Sports are fun, and they are good for building health and character, but ten years from now no one will remember who won at state last year. And it is extremely unlikely that anyone here has a future in professional sports ahead of them. Maybe nobody buys a ticket to come and watch and cheer you using your God-given talents, when you write a paper well, or solve a math problem efficiently. But in the world out there, there are people who will pay tens of thousands of dollars a year to people who have perfected skills like these.

Blessed are you who are poor at sports,
for you perfect more-valuable talents.

Blessed are you who hunger for romantic relationship, but who date little,
for God is preparing a spouse for you.

Realize that it is very unlikely that you ever marry any significant other whom you might have now. Young dating relationships begin and break all the time, but the sometimes wounds they can leave to one’s spirit and to one’s emotions often linger long. You may hunger for romantic relationship now, but if you feast on love before its time your stomach will ache painfully tomorrow. Somewhere out there, God has a future spouse in mind as a gift meant just for you. So preserve your purity and the unwounded integrity of your heart as a gift for your spouse, and you will feast on love together with great satisfaction.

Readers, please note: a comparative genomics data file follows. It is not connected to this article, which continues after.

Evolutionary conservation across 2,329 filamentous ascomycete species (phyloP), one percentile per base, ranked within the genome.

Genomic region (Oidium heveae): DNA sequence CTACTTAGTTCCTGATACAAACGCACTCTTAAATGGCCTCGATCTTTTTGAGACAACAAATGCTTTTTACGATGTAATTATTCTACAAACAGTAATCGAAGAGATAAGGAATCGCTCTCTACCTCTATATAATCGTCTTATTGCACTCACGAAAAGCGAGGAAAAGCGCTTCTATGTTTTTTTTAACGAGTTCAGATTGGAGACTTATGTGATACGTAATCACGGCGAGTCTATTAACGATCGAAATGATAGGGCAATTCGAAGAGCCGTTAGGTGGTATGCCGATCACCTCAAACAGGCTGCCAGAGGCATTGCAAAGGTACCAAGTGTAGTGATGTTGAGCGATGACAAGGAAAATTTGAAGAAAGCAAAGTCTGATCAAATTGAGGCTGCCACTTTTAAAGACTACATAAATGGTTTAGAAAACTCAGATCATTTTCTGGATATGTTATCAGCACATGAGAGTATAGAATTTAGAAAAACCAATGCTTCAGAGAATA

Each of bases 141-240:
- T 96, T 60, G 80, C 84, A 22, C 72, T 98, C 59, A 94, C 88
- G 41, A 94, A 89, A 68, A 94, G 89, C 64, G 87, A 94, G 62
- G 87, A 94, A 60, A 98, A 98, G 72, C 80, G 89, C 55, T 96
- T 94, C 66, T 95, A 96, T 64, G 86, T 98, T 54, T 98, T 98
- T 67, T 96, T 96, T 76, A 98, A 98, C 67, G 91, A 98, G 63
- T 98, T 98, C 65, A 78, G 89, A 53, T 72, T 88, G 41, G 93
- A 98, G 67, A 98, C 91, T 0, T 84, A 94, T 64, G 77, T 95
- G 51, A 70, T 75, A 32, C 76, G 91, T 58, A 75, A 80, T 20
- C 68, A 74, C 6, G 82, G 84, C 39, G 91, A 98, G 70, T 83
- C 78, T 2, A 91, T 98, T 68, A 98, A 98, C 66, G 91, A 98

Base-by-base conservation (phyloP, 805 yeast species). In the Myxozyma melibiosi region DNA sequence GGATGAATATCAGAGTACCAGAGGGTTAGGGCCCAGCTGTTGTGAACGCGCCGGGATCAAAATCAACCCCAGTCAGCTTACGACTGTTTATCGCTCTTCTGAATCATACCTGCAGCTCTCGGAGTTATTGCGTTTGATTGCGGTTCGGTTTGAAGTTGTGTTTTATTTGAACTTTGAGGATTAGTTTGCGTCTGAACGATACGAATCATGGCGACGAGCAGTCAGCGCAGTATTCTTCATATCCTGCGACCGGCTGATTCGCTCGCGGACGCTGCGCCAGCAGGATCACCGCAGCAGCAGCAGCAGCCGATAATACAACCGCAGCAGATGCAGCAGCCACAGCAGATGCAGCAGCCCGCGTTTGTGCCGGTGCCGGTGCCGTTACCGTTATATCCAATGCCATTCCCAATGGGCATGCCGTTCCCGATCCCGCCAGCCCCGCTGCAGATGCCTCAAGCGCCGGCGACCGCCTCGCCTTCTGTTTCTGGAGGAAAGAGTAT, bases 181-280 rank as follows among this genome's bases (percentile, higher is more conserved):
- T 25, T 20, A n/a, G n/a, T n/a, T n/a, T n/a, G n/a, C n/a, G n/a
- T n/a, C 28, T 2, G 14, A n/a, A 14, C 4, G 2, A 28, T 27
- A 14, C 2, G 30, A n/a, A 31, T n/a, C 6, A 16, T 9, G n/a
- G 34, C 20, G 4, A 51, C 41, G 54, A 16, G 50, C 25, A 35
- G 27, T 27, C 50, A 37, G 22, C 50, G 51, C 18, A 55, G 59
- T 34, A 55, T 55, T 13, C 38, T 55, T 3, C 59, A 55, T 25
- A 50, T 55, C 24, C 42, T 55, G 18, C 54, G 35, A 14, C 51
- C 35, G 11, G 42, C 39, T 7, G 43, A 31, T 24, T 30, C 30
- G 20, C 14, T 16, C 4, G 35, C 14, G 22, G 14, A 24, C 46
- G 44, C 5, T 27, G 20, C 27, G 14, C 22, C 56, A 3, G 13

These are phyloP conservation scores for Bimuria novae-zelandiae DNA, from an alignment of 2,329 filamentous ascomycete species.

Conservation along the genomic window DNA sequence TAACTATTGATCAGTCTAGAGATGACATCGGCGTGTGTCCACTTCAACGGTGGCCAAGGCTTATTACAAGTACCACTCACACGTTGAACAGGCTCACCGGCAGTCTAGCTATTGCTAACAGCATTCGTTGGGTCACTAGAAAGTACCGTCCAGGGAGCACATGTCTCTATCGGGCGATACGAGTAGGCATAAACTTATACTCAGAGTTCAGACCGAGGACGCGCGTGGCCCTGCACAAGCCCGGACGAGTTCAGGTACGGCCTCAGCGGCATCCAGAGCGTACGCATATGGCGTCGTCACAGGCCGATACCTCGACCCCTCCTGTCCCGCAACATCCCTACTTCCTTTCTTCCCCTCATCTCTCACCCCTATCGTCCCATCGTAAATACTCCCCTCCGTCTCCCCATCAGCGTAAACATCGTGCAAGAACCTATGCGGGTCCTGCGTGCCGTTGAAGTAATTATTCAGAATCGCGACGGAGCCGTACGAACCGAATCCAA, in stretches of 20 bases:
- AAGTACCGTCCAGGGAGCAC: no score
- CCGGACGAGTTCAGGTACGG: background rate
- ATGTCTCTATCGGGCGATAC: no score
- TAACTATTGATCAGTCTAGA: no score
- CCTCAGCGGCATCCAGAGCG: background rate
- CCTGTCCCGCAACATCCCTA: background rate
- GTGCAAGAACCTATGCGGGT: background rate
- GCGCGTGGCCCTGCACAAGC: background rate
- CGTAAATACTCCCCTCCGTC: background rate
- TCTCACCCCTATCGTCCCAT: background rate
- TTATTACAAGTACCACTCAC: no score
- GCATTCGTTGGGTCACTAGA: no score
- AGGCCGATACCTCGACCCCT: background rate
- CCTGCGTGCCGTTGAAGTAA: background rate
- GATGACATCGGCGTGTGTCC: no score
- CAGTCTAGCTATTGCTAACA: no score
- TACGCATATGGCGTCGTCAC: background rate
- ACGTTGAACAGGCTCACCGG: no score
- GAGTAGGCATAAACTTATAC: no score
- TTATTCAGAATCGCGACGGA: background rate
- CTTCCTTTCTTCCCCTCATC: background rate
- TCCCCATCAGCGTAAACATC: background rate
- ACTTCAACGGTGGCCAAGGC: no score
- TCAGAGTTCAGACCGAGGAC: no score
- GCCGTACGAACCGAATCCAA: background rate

Blessed are you who hunger for romantic relationships, but who date little,
for God is preparing a spouse for you.

Blessed are you who are unpopular,
for you discover how to be a true friend.

It’s true that after high school graduation, you won’t see most of these classmates very much anymore. You might keep in close touch with one or two of them, but most of them will move away from here, or you will move away from them. Don’t mourn thinking that you have too few friends. Christ wills that you would learn how to be a great friend, someone like Himself, rather than someone with great popularity who never knows true friendship. A person with few friends realizes the importance of always showing kindness, respect, and genuineness towards everyone, the popular and the unpopular alike.

Blessed are you who are unpopular,
for you discover how to be a true friend.

 And finally, take consolation in this…

 Blessed are you when peers dislike you,
and when they exclude and insult you,
and denounce you as un-cool or lame
on account of your faithfulness to Christ
for Christ’s opinion is the only one that really matters
and he will reward your faithfulness with happiness.